United States Postal Service: Exceptional Circumstances Requires Exceptional Stupidity

By Richard Thayer

Over the years I have come to expect the absurd from postal management: from the very top to the very bottom. Quite frankly, nothing, no matter how ridiculous, has surprised me.

Until now.

I have to admit that the news I received yesterday made me gasp is disbelief. Up until then I believed that postal management was capable of almost anything, but that even they had more integrity than Congress.

I was horribly mistaken.

It was reported in The Washington Post on Thursday that the Postal Service, the nation’s most trusted federal agency, is now actively pursuing addressing its financial problems and looming insolvency by voiding the contract agreements between itself and its unions.

Specifically, it wants to reduce its workforce by 220,000 career positions by 2015. Regular attrition would only account for 100,000 of those employees; the remainder would be from layoffs, something that is forbidden in postal union contracts.

But that’s not all.

In addition to reducing its workforce (craft employees) by 220,000 over the next three years, it also wants to eliminate the health and retirement plans its employees now have and replace them with their own benefit programs.

All of this is in addition to reducing mail delivery from six days to five.

In its notice to employees informing them of its strategy for reducing costs the Postal Service said, “Financial crisis calls for significant actions. We will be insolvent next month due to significant declines in mail volume and retiree health prefunding costs imposed by Congress.”

In a so-called “Workforce Optimization” paper drafted by the USPS it states “that asking Congress to eliminate (emphasis added) the layoff protections in our collective bargaining agreements is an extraordinary request by the Postal Service, and we do not make this request lightly. However, exceptional circumstances require exceptional remedies.”

What this all boils down to is that the Postal Service wouldn’t be in this position if it wasn’t for the unions. Says the Postal Service: “Unfortunately, the collective bargaining agreements between the Postal service and our unionized (emphasis added) employees contain layoff restrictions that make it impossible to reduce the size of our workforce by the amount required by 2015. Therefore, a legislative change is needed to eliminate the layoff protections in our collective bargaining agreements.”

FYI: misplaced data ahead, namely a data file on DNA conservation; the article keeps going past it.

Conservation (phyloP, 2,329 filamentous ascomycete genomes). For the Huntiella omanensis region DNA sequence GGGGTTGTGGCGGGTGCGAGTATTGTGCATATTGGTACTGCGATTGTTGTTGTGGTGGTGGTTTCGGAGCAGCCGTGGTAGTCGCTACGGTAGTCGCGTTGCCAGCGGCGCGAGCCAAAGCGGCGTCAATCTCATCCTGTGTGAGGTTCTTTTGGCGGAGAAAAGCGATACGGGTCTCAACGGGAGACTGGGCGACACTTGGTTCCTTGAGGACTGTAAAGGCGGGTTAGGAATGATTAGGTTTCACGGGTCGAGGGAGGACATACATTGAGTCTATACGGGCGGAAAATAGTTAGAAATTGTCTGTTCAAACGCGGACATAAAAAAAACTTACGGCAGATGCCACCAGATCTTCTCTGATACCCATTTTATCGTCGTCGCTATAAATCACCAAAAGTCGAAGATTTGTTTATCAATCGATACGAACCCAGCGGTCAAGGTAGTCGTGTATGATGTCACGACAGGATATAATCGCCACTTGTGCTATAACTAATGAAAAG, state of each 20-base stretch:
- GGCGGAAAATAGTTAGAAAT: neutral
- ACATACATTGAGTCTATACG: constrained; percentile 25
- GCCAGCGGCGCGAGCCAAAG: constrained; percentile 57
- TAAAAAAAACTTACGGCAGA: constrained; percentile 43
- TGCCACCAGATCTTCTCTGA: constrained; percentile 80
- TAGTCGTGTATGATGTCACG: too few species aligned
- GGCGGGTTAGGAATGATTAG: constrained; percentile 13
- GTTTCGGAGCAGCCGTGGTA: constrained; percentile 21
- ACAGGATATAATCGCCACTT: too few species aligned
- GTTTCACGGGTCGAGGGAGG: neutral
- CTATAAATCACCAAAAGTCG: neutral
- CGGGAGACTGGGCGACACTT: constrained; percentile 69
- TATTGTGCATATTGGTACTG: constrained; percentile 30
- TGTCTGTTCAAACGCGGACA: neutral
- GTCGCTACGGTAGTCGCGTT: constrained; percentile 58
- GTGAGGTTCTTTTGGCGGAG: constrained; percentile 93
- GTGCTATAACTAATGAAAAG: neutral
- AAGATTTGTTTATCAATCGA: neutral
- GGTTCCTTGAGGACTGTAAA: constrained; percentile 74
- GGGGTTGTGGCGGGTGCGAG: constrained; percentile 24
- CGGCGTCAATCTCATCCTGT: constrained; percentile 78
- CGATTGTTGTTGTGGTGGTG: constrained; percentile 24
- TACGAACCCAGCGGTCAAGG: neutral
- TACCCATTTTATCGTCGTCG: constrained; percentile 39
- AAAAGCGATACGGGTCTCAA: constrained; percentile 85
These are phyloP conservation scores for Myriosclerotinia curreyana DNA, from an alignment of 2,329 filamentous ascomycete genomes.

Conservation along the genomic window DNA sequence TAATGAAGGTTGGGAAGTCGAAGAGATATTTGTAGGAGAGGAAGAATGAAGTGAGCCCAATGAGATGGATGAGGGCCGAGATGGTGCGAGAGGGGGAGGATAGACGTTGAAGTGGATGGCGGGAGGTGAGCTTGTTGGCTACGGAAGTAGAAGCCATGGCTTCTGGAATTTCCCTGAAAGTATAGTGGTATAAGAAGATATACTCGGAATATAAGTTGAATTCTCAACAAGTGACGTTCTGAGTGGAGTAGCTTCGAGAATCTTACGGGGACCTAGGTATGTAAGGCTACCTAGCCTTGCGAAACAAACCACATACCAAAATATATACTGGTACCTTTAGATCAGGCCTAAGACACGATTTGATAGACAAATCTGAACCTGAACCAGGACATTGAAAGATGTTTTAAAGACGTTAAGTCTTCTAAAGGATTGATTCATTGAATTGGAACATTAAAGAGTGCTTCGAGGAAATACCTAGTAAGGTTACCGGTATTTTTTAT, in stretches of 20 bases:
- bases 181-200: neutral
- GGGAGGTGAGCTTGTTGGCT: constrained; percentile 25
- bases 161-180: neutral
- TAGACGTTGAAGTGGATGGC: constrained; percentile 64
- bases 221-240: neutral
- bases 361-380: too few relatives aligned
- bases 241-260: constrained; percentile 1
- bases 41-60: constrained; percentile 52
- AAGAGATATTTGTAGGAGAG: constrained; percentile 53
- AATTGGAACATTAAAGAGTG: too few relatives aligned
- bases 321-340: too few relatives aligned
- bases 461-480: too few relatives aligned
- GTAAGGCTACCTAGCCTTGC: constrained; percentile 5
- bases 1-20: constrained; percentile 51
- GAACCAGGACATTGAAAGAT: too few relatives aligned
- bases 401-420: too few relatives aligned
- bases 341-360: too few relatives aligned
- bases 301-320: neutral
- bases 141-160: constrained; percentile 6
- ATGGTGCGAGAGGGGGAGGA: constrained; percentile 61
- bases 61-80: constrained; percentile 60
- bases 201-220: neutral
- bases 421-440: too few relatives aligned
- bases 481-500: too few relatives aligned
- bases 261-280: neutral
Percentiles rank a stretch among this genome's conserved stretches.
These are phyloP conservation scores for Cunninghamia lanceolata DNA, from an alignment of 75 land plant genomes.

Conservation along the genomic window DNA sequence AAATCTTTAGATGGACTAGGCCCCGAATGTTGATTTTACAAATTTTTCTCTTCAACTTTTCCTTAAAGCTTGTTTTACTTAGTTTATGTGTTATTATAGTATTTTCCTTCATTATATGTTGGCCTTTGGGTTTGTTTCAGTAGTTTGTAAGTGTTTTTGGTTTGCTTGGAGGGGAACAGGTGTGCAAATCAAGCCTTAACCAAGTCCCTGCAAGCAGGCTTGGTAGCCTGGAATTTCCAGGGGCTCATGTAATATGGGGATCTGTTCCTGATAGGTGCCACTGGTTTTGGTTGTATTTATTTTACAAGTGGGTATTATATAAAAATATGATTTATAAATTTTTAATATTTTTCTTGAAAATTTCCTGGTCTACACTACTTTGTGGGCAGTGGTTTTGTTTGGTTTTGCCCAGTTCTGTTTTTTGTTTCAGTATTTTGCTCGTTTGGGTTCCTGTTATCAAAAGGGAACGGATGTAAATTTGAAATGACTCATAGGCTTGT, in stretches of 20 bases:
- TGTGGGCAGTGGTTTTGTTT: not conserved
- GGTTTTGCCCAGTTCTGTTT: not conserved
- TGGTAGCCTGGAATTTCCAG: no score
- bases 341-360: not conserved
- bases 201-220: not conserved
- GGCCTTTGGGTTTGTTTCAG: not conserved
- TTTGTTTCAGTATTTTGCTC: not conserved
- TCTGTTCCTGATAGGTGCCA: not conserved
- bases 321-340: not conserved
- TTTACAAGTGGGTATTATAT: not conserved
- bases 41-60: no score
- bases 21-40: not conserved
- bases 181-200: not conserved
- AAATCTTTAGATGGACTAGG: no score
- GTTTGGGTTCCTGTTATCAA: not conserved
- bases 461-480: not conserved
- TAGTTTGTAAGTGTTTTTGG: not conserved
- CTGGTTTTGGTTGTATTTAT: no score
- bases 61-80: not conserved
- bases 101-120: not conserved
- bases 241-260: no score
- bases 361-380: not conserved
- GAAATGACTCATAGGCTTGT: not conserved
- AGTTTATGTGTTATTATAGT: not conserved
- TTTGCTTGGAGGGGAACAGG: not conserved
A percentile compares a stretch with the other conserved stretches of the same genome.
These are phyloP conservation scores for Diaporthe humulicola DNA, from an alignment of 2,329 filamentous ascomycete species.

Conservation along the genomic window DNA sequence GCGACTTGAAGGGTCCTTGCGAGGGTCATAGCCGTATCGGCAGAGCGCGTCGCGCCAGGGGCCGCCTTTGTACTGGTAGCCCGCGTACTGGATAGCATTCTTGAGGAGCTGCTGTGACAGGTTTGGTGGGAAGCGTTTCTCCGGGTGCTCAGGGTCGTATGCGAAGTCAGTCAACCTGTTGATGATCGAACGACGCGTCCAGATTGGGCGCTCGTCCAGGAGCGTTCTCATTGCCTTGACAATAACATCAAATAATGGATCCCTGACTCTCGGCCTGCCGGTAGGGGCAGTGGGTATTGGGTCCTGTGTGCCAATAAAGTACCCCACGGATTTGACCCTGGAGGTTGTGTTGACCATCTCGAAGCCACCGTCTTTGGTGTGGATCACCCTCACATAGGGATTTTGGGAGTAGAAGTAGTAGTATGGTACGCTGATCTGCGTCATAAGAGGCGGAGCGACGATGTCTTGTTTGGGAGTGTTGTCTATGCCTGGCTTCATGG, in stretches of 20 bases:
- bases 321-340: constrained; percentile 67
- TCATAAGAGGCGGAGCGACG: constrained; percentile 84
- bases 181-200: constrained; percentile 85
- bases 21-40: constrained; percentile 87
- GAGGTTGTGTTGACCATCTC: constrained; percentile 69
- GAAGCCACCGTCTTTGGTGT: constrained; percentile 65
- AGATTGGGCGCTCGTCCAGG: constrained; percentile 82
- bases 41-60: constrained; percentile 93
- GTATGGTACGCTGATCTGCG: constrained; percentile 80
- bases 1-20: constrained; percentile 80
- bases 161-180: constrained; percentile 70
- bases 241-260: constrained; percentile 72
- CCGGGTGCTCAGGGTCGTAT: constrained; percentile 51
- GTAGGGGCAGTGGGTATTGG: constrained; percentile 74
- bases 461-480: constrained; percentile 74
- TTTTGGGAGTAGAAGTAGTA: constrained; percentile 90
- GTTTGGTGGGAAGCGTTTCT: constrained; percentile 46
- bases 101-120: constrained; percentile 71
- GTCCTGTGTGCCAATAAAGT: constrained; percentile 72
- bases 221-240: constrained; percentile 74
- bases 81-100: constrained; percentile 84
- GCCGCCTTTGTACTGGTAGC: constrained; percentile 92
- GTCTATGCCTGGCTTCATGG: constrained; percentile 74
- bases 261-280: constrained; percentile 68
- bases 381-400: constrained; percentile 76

If all this sounds a bit familiar, it should. This is the same argument that Governor Scott Walker of Wisconsin and numerous other Republican governors have made in stripping away employees’ bargaining rights.

Fortunately, the postal brain-trust in Washington can’t arbitrarily strip away these rights, they have to go through Congress first.

However, since many of our nation’s citizens thought it would be a great idea to elect a bunch of Republicans to Congress last year, the majority of our lawmakers in the House of Representatives think privatizing the Postal Service is a pretty good idea.

For example, our good friend Rep. Darrell (“Ice Man”) Issa (R-Calif) has said of the USPS plan, “These new ideas from the Postal Service are worth exploring. Options for reform and cost savings that will protect taxpayers from paying for a bailout, now or in the future, need to be on the table.”

Everything should be on the table except taxing corporations and individuals who make over $250,000 a year. Everything else is fair game.

Here’s what three of the unions have said:

President Fred Roland of the National Association of Letter Carriers: “The issues off lay-off protection and health benefits are specifically covered by the contract…The Congress of the United States does not engage in contract negotiations with unions and we do not believe they are about to do so.” For additional comments from President Rolando, go here.

President Cliff Guffey of the American Postal Workers Union: “The APWU will vehemently oppose any attempt to destroy the collective bargaining rights of postal employees or tamper with our recently negotiated contract–whether by postal management or members of Congress.”

National Rural Letter Carriers’ Association President Don Cantriel: “We are absolutely opposed to the layoff proposal. We are opposed to pulling out of the Federal Employees Health Benefits Program. Our advisers are not advising us at all to even consider it.”

For those letter carriers who haven’t been giving to our political action PAC, COLCPE, you really should consider it.

And if you’ve never called or written to your congressman or senator, you might want to start doing that.

We’ll be posting additional comments from the NALC as more information is made available to us.

(A special note: for those who visit our website at nclettercarrier.com, I have been unable to post this information there due to a problem I’m having with our server. I hope to get this corrected soon. Thanks for your patience.)


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